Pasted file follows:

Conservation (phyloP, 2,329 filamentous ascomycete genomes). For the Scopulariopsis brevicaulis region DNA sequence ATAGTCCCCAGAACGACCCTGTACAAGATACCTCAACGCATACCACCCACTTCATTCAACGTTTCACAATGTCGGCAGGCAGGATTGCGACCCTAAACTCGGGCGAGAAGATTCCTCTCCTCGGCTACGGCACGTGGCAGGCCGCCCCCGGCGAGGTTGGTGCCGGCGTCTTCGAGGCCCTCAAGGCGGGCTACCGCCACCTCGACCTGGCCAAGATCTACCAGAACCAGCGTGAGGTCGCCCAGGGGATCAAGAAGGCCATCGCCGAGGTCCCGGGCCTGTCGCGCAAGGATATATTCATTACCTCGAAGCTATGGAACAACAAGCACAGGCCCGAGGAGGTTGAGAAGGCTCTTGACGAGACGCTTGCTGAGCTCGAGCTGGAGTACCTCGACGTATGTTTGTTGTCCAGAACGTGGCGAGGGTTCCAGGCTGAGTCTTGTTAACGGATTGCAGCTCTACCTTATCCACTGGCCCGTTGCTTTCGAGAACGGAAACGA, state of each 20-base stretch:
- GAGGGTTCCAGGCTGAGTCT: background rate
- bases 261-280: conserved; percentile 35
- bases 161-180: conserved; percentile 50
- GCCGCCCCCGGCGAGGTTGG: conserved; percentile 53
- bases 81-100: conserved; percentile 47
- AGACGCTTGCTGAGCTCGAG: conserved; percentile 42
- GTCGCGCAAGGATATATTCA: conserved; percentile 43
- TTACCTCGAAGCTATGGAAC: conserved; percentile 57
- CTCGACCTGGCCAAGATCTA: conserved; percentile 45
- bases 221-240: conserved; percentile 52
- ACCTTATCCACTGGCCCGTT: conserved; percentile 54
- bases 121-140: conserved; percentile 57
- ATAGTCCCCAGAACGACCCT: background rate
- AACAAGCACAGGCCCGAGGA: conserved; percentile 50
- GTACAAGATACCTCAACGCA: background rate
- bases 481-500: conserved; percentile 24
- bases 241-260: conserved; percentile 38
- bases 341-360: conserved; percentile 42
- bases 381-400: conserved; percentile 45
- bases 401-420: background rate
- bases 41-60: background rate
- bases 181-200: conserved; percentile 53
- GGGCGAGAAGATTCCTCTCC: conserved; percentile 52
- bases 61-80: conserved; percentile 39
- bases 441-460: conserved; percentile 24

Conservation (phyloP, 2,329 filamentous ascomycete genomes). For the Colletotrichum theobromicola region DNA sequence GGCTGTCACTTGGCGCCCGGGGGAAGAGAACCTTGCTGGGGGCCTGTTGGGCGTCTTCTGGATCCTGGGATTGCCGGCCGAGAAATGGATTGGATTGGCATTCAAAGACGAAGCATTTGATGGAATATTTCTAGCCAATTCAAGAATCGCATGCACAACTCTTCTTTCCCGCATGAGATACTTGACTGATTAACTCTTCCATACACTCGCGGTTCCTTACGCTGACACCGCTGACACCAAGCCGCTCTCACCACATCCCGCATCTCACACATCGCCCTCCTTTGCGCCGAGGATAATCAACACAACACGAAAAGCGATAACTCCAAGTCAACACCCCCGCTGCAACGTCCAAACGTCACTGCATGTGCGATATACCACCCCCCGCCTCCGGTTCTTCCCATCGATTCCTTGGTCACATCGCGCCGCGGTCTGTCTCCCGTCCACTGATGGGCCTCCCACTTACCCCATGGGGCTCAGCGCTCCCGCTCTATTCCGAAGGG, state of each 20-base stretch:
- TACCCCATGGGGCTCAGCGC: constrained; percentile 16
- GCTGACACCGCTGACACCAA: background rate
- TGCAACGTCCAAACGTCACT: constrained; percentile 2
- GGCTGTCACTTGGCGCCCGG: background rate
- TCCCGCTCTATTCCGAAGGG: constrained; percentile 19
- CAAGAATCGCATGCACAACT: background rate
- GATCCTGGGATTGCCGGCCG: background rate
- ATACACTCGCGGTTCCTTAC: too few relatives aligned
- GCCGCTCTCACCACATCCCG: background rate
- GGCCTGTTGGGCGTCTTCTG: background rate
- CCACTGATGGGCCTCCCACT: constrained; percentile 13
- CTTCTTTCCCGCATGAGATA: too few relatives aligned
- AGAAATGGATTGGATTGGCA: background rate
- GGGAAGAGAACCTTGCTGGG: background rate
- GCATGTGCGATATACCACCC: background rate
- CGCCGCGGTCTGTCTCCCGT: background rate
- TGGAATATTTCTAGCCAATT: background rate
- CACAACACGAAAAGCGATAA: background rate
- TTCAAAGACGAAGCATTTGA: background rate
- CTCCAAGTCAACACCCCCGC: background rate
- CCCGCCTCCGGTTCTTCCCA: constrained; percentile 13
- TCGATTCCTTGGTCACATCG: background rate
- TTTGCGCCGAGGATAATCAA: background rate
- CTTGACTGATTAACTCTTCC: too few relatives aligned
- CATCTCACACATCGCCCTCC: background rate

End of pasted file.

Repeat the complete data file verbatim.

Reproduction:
Conservation (phyloP, 2,329 filamentous ascomycete genomes). For the Scopulariopsis brevicaulis region DNA sequence ATAGTCCCCAGAACGACCCTGTACAAGATACCTCAACGCATACCACCCACTTCATTCAACGTTTCACAATGTCGGCAGGCAGGATTGCGACCCTAAACTCGGGCGAGAAGATTCCTCTCCTCGGCTACGGCACGTGGCAGGCCGCCCCCGGCGAGGTTGGTGCCGGCGTCTTCGAGGCCCTCAAGGCGGGCTACCGCCACCTCGACCTGGCCAAGATCTACCAGAACCAGCGTGAGGTCGCCCAGGGGATCAAGAAGGCCATCGCCGAGGTCCCGGGCCTGTCGCGCAAGGATATATTCATTACCTCGAAGCTATGGAACAACAAGCACAGGCCCGAGGAGGTTGAGAAGGCTCTTGACGAGACGCTTGCTGAGCTCGAGCTGGAGTACCTCGACGTATGTTTGTTGTCCAGAACGTGGCGAGGGTTCCAGGCTGAGTCTTGTTAACGGATTGCAGCTCTACCTTATCCACTGGCCCGTTGCTTTCGAGAACGGAAACGA, state of each 20-base stretch:
- GAGGGTTCCAGGCTGAGTCT: background rate
- bases 261-280: conserved; percentile 35
- bases 161-180: conserved; percentile 50
- GCCGCCCCCGGCGAGGTTGG: conserved; percentile 53
- bases 81-100: conserved; percentile 47
- AGACGCTTGCTGAGCTCGAG: conserved; percentile 42
- GTCGCGCAAGGATATATTCA: conserved; percentile 43
- TTACCTCGAAGCTATGGAAC: conserved; percentile 57
- CTCGACCTGGCCAAGATCTA: conserved; percentile 45
- bases 221-240: conserved; percentile 52
- ACCTTATCCACTGGCCCGTT: conserved; percentile 54
- bases 121-140: conserved; percentile 57
- ATAGTCCCCAGAACGACCCT: background rate
- AACAAGCACAGGCCCGAGGA: conserved; percentile 50
- GTACAAGATACCTCAACGCA: background rate
- bases 481-500: conserved; percentile 24
- bases 241-260: conserved; percentile 38
- bases 341-360: conserved; percentile 42
- bases 381-400: conserved; percentile 45
- bases 401-420: background rate
- bases 41-60: background rate
- bases 181-200: conserved; percentile 53
- GGGCGAGAAGATTCCTCTCC: conserved; percentile 52
- bases 61-80: conserved; percentile 39
- bases 441-460: conserved; percentile 24

Conservation (phyloP, 2,329 filamentous ascomycete genomes). For the Colletotrichum theobromicola region DNA sequence GGCTGTCACTTGGCGCCCGGGGGAAGAGAACCTTGCTGGGGGCCTGTTGGGCGTCTTCTGGATCCTGGGATTGCCGGCCGAGAAATGGATTGGATTGGCATTCAAAGACGAAGCATTTGATGGAATATTTCTAGCCAATTCAAGAATCGCATGCACAACTCTTCTTTCCCGCATGAGATACTTGACTGATTAACTCTTCCATACACTCGCGGTTCCTTACGCTGACACCGCTGACACCAAGCCGCTCTCACCACATCCCGCATCTCACACATCGCCCTCCTTTGCGCCGAGGATAATCAACACAACACGAAAAGCGATAACTCCAAGTCAACACCCCCGCTGCAACGTCCAAACGTCACTGCATGTGCGATATACCACCCCCCGCCTCCGGTTCTTCCCATCGATTCCTTGGTCACATCGCGCCGCGGTCTGTCTCCCGTCCACTGATGGGCCTCCCACTTACCCCATGGGGCTCAGCGCTCCCGCTCTATTCCGAAGGG, state of each 20-base stretch:
- TACCCCATGGGGCTCAGCGC: constrained; percentile 16
- GCTGACACCGCTGACACCAA: background rate
- TGCAACGTCCAAACGTCACT: constrained; percentile 2
- GGCTGTCACTTGGCGCCCGG: background rate
- TCCCGCTCTATTCCGAAGGG: constrained; percentile 19
- CAAGAATCGCATGCACAACT: background rate
- GATCCTGGGATTGCCGGCCG: background rate
- ATACACTCGCGGTTCCTTAC: too few relatives aligned
- GCCGCTCTCACCACATCCCG: background rate
- GGCCTGTTGGGCGTCTTCTG: background rate
- CCACTGATGGGCCTCCCACT: constrained; percentile 13
- CTTCTTTCCCGCATGAGATA: too few relatives aligned
- AGAAATGGATTGGATTGGCA: background rate
- GGGAAGAGAACCTTGCTGGG: background rate
- GCATGTGCGATATACCACCC: background rate
- CGCCGCGGTCTGTCTCCCGT: background rate
- TGGAATATTTCTAGCCAATT: background rate
- CACAACACGAAAAGCGATAA: background rate
- TTCAAAGACGAAGCATTTGA: background rate
- CTCCAAGTCAACACCCCCGC: background rate
- CCCGCCTCCGGTTCTTCCCA: constrained; percentile 13
- TCGATTCCTTGGTCACATCG: background rate
- TTTGCGCCGAGGATAATCAA: background rate
- CTTGACTGATTAACTCTTCC: too few relatives aligned
- CATCTCACACATCGCCCTCC: background rate